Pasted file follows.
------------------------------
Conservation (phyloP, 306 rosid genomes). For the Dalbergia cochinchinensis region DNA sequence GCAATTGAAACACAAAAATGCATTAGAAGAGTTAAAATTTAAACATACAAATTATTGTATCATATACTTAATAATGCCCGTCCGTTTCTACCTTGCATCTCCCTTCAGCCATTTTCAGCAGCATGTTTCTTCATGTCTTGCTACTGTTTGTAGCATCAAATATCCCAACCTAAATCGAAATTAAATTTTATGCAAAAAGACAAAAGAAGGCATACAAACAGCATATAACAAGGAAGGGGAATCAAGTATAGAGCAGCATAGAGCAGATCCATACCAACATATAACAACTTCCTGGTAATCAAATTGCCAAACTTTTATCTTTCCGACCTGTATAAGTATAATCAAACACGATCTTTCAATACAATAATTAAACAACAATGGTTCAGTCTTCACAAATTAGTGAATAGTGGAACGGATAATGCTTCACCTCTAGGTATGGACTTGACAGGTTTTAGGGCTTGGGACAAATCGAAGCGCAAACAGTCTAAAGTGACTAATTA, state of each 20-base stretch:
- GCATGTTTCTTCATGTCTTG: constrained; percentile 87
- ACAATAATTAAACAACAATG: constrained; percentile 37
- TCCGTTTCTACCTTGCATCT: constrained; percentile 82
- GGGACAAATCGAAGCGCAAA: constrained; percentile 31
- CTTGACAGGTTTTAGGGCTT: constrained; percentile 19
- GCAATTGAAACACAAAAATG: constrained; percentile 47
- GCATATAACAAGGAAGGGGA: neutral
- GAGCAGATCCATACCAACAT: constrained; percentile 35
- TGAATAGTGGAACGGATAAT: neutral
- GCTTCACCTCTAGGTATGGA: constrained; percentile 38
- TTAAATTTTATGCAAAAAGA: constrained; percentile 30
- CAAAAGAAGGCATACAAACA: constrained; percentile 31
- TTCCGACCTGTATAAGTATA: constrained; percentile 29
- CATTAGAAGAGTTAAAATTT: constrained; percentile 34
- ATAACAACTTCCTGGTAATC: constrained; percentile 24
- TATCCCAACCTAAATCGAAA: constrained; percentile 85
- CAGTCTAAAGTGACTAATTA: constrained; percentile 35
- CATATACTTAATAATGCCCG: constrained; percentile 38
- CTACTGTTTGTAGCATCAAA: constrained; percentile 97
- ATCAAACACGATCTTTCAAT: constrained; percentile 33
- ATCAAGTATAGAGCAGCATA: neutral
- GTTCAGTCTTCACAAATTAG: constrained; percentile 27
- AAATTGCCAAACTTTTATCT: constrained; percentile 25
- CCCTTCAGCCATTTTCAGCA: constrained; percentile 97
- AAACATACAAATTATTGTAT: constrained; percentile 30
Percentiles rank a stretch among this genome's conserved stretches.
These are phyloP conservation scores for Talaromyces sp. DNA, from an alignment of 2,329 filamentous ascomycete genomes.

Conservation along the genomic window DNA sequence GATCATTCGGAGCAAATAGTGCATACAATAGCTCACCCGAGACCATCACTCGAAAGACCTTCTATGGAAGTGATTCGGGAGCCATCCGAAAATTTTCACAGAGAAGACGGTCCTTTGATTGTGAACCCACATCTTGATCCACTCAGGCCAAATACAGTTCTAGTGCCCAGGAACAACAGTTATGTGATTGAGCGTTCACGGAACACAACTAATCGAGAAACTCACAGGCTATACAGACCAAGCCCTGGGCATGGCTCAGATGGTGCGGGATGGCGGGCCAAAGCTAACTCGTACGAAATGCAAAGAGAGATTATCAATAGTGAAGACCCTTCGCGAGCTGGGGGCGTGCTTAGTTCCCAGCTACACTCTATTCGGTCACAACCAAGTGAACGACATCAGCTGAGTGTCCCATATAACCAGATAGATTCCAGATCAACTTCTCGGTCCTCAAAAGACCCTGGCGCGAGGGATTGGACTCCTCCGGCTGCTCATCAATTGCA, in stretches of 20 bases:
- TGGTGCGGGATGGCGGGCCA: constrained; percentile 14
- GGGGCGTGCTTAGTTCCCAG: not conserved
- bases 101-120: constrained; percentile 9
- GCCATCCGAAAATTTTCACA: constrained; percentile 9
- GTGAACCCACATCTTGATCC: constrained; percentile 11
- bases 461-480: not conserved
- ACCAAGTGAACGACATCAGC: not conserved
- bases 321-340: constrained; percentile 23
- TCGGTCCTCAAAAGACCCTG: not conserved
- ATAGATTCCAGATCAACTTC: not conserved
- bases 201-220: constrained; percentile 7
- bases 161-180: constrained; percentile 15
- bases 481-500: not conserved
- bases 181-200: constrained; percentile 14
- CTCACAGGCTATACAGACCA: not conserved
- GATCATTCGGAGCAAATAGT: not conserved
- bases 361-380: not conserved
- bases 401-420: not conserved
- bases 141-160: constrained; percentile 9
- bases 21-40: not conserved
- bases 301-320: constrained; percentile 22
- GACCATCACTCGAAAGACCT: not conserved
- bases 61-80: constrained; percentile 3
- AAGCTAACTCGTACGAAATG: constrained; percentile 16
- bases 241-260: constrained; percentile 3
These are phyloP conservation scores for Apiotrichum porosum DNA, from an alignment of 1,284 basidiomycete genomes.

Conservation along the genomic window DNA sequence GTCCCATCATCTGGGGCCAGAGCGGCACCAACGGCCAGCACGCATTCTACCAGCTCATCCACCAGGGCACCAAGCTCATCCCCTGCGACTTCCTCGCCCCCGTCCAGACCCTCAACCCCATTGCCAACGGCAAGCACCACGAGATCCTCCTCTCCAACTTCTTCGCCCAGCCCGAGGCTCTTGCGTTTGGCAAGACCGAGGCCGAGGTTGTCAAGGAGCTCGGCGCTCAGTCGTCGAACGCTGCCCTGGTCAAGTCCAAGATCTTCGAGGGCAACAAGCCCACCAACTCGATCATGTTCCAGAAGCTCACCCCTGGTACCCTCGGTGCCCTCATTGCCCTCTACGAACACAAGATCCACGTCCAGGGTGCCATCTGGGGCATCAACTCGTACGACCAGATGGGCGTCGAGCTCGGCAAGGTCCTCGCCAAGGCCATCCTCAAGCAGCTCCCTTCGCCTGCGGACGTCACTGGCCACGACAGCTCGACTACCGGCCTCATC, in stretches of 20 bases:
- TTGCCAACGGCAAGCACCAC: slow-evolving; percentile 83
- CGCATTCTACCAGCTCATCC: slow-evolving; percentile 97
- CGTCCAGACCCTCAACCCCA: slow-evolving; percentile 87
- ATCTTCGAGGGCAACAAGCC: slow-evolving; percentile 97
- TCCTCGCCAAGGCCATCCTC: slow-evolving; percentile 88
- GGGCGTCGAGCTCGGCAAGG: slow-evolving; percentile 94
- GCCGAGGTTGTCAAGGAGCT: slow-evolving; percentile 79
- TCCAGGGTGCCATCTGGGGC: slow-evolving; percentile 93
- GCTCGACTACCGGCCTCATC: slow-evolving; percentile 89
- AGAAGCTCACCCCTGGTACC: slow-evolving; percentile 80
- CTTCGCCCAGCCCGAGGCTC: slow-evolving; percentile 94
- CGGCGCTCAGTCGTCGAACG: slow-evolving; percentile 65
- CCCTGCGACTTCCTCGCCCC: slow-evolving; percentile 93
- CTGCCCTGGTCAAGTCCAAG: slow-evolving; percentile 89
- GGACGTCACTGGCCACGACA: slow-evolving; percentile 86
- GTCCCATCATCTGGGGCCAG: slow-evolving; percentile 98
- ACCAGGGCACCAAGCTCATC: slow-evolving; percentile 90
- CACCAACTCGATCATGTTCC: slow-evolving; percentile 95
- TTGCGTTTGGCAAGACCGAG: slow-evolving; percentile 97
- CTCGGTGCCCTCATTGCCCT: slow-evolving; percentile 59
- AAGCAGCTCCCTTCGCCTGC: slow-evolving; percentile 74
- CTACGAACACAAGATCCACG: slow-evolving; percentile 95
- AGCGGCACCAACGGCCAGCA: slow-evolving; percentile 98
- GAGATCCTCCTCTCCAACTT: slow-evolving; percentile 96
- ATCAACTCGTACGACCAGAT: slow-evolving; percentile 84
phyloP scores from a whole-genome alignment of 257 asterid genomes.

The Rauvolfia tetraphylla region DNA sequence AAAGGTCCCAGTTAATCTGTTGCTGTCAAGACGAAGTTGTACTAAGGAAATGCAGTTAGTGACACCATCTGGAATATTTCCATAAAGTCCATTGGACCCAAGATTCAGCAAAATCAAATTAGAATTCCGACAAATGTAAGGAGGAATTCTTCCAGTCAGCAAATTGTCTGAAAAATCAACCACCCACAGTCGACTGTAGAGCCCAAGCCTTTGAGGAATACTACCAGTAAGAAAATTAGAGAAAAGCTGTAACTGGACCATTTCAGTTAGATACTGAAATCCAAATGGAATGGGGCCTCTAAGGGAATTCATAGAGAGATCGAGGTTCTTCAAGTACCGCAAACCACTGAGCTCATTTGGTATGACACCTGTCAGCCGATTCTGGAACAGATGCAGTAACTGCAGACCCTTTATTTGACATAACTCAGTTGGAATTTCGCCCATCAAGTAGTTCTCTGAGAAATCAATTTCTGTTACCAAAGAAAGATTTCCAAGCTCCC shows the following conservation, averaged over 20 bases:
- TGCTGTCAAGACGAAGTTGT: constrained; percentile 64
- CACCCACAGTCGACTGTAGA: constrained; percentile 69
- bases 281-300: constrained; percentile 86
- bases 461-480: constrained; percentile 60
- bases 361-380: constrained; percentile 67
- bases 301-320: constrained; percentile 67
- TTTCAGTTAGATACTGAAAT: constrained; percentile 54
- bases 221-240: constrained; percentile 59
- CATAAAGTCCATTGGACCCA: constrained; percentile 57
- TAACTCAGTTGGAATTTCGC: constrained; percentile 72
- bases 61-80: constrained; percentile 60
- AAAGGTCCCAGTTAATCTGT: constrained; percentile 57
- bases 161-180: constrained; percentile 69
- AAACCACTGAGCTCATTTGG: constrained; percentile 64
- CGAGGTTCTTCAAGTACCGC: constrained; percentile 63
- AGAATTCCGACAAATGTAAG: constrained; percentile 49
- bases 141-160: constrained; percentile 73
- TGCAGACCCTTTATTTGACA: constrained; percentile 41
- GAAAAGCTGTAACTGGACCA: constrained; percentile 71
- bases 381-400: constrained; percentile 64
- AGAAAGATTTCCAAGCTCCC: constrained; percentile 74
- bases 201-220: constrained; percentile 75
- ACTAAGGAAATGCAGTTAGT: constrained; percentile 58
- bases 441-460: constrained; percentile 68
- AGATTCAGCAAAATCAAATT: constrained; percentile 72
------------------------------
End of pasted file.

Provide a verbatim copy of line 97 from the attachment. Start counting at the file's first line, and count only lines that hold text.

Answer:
- AAACCACTGAGCTCATTTGG: constrained; percentile 64